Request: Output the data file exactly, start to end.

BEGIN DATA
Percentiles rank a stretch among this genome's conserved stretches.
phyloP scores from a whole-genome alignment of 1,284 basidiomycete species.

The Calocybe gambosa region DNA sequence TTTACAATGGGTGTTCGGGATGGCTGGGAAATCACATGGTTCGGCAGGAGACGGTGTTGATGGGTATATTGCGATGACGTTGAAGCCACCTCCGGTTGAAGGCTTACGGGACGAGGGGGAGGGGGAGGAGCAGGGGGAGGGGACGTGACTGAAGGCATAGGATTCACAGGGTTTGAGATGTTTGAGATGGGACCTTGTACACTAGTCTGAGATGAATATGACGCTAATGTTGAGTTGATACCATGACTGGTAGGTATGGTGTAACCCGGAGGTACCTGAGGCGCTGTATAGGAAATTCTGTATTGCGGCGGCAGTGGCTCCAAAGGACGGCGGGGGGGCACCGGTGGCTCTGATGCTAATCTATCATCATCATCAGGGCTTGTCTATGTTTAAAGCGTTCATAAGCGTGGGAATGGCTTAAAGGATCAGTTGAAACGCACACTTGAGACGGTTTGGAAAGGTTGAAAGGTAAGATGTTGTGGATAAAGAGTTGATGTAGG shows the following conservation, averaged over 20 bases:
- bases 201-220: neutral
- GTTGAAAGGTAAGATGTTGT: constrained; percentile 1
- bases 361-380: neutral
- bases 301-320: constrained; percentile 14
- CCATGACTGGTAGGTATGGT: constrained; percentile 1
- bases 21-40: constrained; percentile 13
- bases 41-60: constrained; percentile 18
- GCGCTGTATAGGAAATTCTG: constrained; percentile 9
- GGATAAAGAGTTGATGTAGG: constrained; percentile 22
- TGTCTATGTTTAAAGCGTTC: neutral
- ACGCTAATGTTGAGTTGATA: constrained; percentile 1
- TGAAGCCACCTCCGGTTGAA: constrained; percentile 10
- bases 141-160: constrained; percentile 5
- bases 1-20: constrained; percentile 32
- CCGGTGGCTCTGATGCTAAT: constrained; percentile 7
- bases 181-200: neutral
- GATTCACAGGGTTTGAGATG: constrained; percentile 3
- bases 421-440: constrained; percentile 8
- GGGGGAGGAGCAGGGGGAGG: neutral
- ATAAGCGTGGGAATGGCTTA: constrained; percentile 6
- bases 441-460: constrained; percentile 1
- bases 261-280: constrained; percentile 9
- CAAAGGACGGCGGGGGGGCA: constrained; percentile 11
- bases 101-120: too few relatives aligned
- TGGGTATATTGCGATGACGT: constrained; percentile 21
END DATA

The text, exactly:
Percentiles rank a stretch among this genome's conserved stretches.
phyloP scores from a whole-genome alignment of 1,284 basidiomycete species.

The Calocybe gambosa region DNA sequence TTTACAATGGGTGTTCGGGATGGCTGGGAAATCACATGGTTCGGCAGGAGACGGTGTTGATGGGTATATTGCGATGACGTTGAAGCCACCTCCGGTTGAAGGCTTACGGGACGAGGGGGAGGGGGAGGAGCAGGGGGAGGGGACGTGACTGAAGGCATAGGATTCACAGGGTTTGAGATGTTTGAGATGGGACCTTGTACACTAGTCTGAGATGAATATGACGCTAATGTTGAGTTGATACCATGACTGGTAGGTATGGTGTAACCCGGAGGTACCTGAGGCGCTGTATAGGAAATTCTGTATTGCGGCGGCAGTGGCTCCAAAGGACGGCGGGGGGGCACCGGTGGCTCTGATGCTAATCTATCATCATCATCAGGGCTTGTCTATGTTTAAAGCGTTCATAAGCGTGGGAATGGCTTAAAGGATCAGTTGAAACGCACACTTGAGACGGTTTGGAAAGGTTGAAAGGTAAGATGTTGTGGATAAAGAGTTGATGTAGG shows the following conservation, averaged over 20 bases:
- bases 201-220: neutral
- GTTGAAAGGTAAGATGTTGT: constrained; percentile 1
- bases 361-380: neutral
- bases 301-320: constrained; percentile 14
- CCATGACTGGTAGGTATGGT: constrained; percentile 1
- bases 21-40: constrained; percentile 13
- bases 41-60: constrained; percentile 18
- GCGCTGTATAGGAAATTCTG: constrained; percentile 9
- GGATAAAGAGTTGATGTAGG: constrained; percentile 22
- TGTCTATGTTTAAAGCGTTC: neutral
- ACGCTAATGTTGAGTTGATA: constrained; percentile 1
- TGAAGCCACCTCCGGTTGAA: constrained; percentile 10
- bases 141-160: constrained; percentile 5
- bases 1-20: constrained; percentile 32
- CCGGTGGCTCTGATGCTAAT: constrained; percentile 7
- bases 181-200: neutral
- GATTCACAGGGTTTGAGATG: constrained; percentile 3
- bases 421-440: constrained; percentile 8
- GGGGGAGGAGCAGGGGGAGG: neutral
- ATAAGCGTGGGAATGGCTTA: constrained; percentile 6
- bases 441-460: constrained; percentile 1
- bases 261-280: constrained; percentile 9
- CAAAGGACGGCGGGGGGGCA: constrained; percentile 11
- bases 101-120: too few relatives aligned
- TGGGTATATTGCGATGACGT: constrained; percentile 21